Orphen: Scion of Sorcery
Review by belovedgenius
"Yow, a game whose rating can't unbiasedly go over an 8/10"
Orphen's intro begins innocently enough with a nice anime cutscene involving Orphen and his cohorts traversing through a town while being tailed by two young boys who are each other's only family. Orphen himself is an interesting character, a sharp-tongued sorcerer who seems forced to travel with two younger accomplices: Magnus, his magic trainee; and Cleo, a whiny rich girl.The adventure begins when the trio are tricked into boarding a ship,which is then attacked by a storm.
The graphics are pretty good for a game released this early. The character representation is a bit better than Grand Theft Auto 3's but slightly less than Vice City's.The spell-effects (especially for maxed-out magic) look nice, but are sometimes misrepresented by the untamed camera. Boss battles are the medium for this game's best showcasing of graphics. The brilliantly elaborate boss fight with the huge sea monster outside of the ship is one of the best examples for this, along with the ultimate boss battle.
The sound-effects get the job done, but aren't even close to possibly rival that of Xenogears. The voice-acting is well-done and deserves props, but the dubbing is ridiculous (just mouth flaps flapping unsynchedly). The voice-acting is nicely executed from Orphen's spell effects (''The hand of Pyro!!''), to Jennifer Hale's biting representation of Cleo (''Ha, 'Mr. Morphen'!'').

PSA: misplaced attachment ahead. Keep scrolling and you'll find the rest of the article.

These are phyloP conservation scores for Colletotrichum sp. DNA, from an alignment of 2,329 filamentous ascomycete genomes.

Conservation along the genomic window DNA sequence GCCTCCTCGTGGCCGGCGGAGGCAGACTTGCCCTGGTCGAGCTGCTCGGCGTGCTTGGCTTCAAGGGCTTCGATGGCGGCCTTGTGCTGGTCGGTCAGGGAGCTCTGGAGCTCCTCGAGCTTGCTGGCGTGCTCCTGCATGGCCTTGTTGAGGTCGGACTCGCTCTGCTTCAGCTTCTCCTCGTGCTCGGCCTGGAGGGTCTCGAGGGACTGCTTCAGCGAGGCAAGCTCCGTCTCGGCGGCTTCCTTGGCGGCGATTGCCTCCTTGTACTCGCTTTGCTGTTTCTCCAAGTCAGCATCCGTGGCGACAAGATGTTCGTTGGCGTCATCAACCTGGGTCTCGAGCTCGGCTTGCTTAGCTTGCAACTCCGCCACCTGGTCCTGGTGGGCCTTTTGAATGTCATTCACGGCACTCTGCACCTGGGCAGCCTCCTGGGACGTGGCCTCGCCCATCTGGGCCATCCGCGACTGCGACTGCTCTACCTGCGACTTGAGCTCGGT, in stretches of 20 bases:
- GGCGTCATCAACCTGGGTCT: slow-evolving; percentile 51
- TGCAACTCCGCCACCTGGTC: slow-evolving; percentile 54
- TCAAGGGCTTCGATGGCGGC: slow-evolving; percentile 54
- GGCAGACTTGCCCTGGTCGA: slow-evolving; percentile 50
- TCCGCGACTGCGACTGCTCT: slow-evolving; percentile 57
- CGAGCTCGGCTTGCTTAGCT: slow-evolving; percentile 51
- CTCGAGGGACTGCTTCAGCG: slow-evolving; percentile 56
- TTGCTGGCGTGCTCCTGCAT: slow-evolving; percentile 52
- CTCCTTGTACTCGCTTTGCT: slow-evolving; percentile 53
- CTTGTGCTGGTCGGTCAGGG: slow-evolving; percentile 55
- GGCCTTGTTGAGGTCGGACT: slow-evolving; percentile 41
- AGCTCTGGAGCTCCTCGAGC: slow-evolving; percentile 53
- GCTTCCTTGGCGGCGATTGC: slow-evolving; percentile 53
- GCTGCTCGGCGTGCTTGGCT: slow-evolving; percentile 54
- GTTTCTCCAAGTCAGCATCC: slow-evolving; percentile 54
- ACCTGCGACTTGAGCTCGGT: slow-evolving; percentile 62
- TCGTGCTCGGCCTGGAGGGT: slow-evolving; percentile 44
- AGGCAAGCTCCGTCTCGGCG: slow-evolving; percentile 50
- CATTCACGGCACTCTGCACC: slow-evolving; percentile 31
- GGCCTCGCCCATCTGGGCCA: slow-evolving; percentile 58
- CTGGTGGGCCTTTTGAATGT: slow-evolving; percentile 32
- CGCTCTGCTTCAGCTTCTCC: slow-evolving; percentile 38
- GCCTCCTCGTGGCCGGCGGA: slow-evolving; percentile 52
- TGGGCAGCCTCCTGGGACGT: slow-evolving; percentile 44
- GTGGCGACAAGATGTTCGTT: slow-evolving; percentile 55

No matter what the box says, this is not a role-playing game, this game is an action/adventure. Sadly, for RPG guys like me, this game has no towns and mainly takes place on an island whose TRUE story is revealed at the end of the game. This game unfolds in three chapters ( four, if you include the last chapter exclusively for the final boss battle). Each chapter consists of Orphen being forced to help out one of three characters from the ship. One character is a woman, on whom Magnus has a crush and is taunted by Orphen for it,who is looking for her husband; another is a little boy who plays the flute and is looking for his mother; and lastly, a strong-man looking for his missing daughter. Within these chapters are reoccurring characters and memorable dungeons and boss battles aided by the characters. Battles are unorthodox; hit points are represented by five capsules (each capsule is one-fifth of your HP);and battle is done in real time, only being able to control Orphen or other certain characters (the lady, the kid, or the strong-man). Attacks range from projectiles, to melee (close-quarters physical attacks), to magic, and all are able to be charged for more damage. Some battles occur while traveling, but are simplified by eliminating charging and magic. Though one must restart after beating a chapter, one still retains the new magic and projectiles earned in the preceding chapter(s). The gameplay is solid enough but is a notch too easy. Also, Orphen is too heroic, saying ''I'll go ahead, you two wait here.'' in every darn chapter. Another crazy thing is that Orphen can jump too high, easily leaping over the strong-man in a single bound. Overall the game takes about 15 hours to complete.
All in all, the game is solid but has enough little quirks to keep it from overstepping the 8/10 boundary. To quote legendary air force ace pilot Lt. Commander J.A. Pidlaoan, ''Yow.''
Reviewer's Score: 8/10 | Originally Posted: 11/17/02, Updated 11/17/02
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